10
May 05

LIKE PUNK NEVER HAPPENED (auth. Dave Rimmer)

The Brown WedgePost a comment • 322 views

Just a brief post right now about this book, which I truly think is one of the best books about music ever, though my recent reread of it is enabling me to catch assumptions and potential flaws more than I noticed in the past. Nonetheless, I think this is an instructive book to look through — again or for the first time — right now thanks to the existence of Simon R.’s postpunk tome. Not that the two specifically overlap or are meant to be complementary — in fact, one reason I’m looking forward to reading Rip It Up and Start Again now is to see where the differences occur and how.

At present — since I’ll have more thoughts in other areas after I read the newer volume — I’ll point folks to this brief ILM thread about the book, though it swiftly digresses (and I really must find that Eastern Europe travel book he wrote). But let me transcribe one of my favorite bits, which has little to do with the wonderful theories of modern pop discussed throughout but everything to do with great writing. During Culture Club’s 1984 Japanese tour, Rimmer finds himself behind a concert venue, near a payphone and unexpectedly beseiged by Culture Club fans who have learned of his work for Smash Hits and wish to get to the UK posthaste:

The fans have been in a huddle. Now they turn round and all begin chanting: “We want to go to Rondon! We want to go to Rondon!” The phone rings in the box. I pick it up and am greeted with a recorded American voice talking about Father’s Day: “A typical father is strong, self-willed, he cares for children…” Hurriedly, I put the phone down again. “We want to go to Rondon! We want to go to Rondon!” The phone rings again. “Did you send your father a card on Father’s Day?” Badly shaken, I slam it back down. “WE WANT TO GO TO RONDON! WE WANT TO GO TO RONDON! Uuuh! Uuuh! Uuuuh!”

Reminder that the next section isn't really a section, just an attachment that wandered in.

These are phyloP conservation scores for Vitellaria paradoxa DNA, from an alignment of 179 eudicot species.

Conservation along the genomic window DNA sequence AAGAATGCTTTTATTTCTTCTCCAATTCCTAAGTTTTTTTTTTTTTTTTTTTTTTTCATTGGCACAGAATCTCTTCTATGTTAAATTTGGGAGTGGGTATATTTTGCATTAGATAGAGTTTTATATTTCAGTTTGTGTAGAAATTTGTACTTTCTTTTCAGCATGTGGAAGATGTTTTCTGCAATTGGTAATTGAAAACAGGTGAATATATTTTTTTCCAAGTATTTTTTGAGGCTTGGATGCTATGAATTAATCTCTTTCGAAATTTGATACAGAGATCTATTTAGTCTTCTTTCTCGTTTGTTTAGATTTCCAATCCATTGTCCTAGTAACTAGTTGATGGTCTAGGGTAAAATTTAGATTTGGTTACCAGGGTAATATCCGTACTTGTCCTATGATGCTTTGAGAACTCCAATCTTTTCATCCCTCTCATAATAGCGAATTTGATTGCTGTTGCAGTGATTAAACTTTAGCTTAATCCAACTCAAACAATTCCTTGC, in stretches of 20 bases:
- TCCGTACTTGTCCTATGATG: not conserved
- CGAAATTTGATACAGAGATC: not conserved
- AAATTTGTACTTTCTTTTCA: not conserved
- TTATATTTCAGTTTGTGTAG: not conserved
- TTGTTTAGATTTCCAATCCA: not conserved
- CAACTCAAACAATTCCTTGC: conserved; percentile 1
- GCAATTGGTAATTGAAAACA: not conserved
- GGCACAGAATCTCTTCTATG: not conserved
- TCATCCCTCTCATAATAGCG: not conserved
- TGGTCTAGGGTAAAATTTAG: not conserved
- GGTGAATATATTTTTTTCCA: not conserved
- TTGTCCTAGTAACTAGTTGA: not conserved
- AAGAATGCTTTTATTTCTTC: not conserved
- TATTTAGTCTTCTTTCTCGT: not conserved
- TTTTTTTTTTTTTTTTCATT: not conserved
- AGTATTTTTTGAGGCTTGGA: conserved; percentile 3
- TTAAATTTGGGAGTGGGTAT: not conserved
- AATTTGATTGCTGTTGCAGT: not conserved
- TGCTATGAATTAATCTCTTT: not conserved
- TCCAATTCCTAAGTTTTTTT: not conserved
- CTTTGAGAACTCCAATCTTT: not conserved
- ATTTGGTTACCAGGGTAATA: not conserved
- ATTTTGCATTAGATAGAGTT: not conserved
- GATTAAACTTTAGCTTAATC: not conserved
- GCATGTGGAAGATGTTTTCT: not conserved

Right then, a small mini-van bearing the group comes hurtling down the road. “Rimme-e-e-er!” taunts Roy (Hay, Culture Club guitarist) from behind a curtain as it careers round the corner and towards the stage door. The fans, on the look-out for a lavish limo and “Uuuuh!”-ing and chanting their desire to visit the United Kingdom, don’t even notice.

And then the phone rings again.

Frankly, who needs Lost in Translation?

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